TABLE I__________________________________________________________________________ Steps ofStarting System Desolvation Resolvation Glutaraldehyde Bisulphite GeneralNo 10 cm.sup.3 unless specified Agent cm.sup.3 Agent cm.sup.3 cm.sup.3 Conditions Reaction Method__________________________________________________________________________1 Gelatin II 1% Isopropanol 0.8 0.6 Frozen 4 Nil i-iii Polysorbate 20 2% hours Glutar- Phenobarbitone 0.24% Na.sub.2 SO.sub.4 7.0 aldehyde H.sub.2 O to 100% added, 20% frozen, dried2 Gelatin II 1% Isopropanol 0.4 0.6 Frozen 43/4 Nil As for 5 Polysorbate 20 3% hours Diazepam 0.06% Na.sub.2 SO.sub.4 H.sub.2 O to 100% 20%3 System 2 Na.sub.2 SO.sub.4 6.4 Nil 0.6 Frozen 43/4 Nil As for 5 20% hours4 Gelatin II 1% i-vii Polysorbate 20 2% Prednisolone Phosphate 0.3% Na.sub.2 SO.sub.4 7.6 Isopropanol 1.2 0.6 35 20 minutes Na.sub.2 S.sub.2 O.sub.5 H.sub.2 O to 100% 20% 12% 5 cm.sup.35 System 1 Na.sub.2 SO.sub.4 7.1 Isopropanol 1.2 0.6 35 Na.sub.2 S.sub.2 O.sub.5 i-vii 20% 20 minutes 12% 5 cm.sup.36 System 2 " 6.5 " 1.2 0.6 35 " i-vii 120 (stirred minutes magnet- ically)7 System 2 " 6.5 " 1.2 0.4 35 " i-vii 20 minutes__________________________________________________________________________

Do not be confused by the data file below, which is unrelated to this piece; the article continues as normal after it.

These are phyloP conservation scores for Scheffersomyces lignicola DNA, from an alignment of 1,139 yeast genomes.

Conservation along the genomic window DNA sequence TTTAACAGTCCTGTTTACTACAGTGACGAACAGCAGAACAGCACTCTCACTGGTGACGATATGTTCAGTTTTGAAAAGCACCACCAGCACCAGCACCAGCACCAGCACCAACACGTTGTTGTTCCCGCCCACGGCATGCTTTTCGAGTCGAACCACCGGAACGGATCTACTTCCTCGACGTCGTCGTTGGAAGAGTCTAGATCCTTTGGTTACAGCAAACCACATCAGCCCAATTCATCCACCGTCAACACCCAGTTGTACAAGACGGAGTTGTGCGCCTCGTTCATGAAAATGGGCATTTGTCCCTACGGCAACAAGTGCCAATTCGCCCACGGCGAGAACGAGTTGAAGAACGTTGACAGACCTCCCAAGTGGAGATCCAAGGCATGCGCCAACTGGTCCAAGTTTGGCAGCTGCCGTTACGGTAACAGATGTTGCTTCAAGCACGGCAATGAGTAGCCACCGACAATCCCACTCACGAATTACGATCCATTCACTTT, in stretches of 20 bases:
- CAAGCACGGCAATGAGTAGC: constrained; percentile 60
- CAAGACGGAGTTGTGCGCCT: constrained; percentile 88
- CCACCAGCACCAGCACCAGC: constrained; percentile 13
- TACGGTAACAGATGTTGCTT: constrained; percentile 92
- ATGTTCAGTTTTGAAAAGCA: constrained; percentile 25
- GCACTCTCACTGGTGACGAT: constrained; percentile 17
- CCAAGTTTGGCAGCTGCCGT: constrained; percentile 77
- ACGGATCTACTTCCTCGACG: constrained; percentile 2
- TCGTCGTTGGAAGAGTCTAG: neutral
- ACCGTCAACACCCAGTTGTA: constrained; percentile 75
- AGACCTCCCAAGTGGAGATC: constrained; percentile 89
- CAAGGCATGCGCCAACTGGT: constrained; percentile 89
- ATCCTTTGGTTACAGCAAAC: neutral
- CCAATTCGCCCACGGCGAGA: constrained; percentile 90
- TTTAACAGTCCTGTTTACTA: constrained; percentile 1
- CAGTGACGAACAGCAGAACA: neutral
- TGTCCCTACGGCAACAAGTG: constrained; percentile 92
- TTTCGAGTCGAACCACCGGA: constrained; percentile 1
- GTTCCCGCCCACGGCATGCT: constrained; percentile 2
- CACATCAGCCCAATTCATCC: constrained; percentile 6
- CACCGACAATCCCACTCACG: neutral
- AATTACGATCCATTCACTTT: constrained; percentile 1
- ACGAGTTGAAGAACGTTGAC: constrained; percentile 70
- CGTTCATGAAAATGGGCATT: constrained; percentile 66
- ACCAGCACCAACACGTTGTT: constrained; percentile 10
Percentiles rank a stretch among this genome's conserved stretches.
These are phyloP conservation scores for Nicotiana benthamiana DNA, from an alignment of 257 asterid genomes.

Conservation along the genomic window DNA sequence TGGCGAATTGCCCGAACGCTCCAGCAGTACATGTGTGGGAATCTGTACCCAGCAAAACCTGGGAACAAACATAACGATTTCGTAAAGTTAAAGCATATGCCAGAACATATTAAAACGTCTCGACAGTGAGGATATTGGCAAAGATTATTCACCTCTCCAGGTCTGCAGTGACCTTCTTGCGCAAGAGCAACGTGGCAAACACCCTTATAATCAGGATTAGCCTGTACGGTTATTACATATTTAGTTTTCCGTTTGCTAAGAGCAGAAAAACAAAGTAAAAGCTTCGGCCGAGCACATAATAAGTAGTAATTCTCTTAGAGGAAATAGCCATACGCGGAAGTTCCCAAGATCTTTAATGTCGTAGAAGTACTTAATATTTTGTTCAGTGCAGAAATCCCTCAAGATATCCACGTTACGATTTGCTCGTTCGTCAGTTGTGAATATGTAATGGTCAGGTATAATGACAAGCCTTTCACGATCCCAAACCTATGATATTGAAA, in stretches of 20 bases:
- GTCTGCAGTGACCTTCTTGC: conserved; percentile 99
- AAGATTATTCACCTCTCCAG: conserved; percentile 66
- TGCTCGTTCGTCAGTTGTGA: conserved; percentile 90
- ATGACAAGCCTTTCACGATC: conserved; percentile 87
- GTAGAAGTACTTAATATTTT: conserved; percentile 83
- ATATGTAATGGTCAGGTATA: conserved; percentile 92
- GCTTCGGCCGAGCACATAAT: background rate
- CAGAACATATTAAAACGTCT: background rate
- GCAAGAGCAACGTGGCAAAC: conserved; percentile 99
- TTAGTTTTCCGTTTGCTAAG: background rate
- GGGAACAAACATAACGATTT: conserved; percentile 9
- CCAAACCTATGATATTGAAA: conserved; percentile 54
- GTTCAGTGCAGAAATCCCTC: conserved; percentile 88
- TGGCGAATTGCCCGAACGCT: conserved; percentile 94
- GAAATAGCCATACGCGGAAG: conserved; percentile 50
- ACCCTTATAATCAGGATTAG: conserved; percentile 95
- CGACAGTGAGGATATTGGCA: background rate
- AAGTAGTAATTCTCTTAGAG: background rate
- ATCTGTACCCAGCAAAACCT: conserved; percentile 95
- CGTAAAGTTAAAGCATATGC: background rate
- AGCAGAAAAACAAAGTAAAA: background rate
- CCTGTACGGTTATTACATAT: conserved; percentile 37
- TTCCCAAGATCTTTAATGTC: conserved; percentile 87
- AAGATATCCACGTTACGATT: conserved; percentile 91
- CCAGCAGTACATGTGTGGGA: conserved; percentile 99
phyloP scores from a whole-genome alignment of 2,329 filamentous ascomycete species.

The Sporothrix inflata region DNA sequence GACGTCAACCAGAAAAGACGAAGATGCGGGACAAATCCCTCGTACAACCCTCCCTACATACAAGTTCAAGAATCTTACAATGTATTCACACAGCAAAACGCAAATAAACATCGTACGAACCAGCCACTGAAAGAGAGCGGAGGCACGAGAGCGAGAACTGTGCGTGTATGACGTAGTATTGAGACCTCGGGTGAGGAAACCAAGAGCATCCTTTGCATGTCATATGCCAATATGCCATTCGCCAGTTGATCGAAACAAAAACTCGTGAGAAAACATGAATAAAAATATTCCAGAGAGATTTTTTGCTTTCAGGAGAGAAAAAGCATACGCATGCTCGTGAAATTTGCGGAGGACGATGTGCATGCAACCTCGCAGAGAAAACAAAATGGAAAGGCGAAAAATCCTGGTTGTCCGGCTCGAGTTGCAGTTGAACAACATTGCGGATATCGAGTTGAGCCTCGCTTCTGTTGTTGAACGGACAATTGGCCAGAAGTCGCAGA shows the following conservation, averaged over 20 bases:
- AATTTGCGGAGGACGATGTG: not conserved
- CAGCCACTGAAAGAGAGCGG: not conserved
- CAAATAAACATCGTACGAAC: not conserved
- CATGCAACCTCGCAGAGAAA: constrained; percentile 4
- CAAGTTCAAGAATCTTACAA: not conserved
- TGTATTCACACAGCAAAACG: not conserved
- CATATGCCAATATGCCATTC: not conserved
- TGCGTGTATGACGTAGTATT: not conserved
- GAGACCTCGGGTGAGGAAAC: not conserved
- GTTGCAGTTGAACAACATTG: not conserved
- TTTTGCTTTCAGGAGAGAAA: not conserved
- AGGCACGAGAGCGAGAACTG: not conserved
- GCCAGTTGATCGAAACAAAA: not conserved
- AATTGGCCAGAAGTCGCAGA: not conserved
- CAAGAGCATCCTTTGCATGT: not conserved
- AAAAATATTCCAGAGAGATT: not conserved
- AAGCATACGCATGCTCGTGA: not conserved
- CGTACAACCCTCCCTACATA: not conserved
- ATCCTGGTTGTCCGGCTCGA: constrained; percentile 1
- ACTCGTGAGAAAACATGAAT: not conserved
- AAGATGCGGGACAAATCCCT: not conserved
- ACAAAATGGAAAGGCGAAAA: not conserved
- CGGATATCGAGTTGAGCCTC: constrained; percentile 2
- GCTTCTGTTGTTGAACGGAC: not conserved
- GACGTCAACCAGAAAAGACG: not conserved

The percentage of drug incorporated was measured by U.V. absorption analysis. The product was added to a known amount of water and stirred magnetically. Samples of fluid were withdrawn at selected times and filtered through a 0.45 micron membrane filter. The amount of drug washed out of the product was analysed and the amount of drug remaining in the nanoparticles was calculated. Results are shown in Table II.
TABLE II______________________________________Initial Release = Drug Incorporation Subsequent Release Mg drug incorpor- % incor- Sample ated per % drug Sample poratedSam- time - 100 mg incorpor- time - drugple Drug Minutes gelatin ated days release______________________________________1 Pheno- 15 5.17 21 9 0barbi- 16 18tone 23 342 Diaze- 10 1.82 31 1 12pam 2 21 3 27 6 48 8 563 Diaze- 10 1.36 23 1 20pam 2 33 3 43 6 70 8 884* Predni- 300 9.79 33 1 21solonePhosph-ate5* Pheno- 240 5.39 22 3 35barbi-tone6* Diaze- 24 0.52 9 2 34pam hours 6 25 13 767* Diaze- 24 0.67 11 1 11pam hours 2 24 6 4 13 34______________________________________ *Determined by dialysis of drug from a solution of the product in place o the filtration method.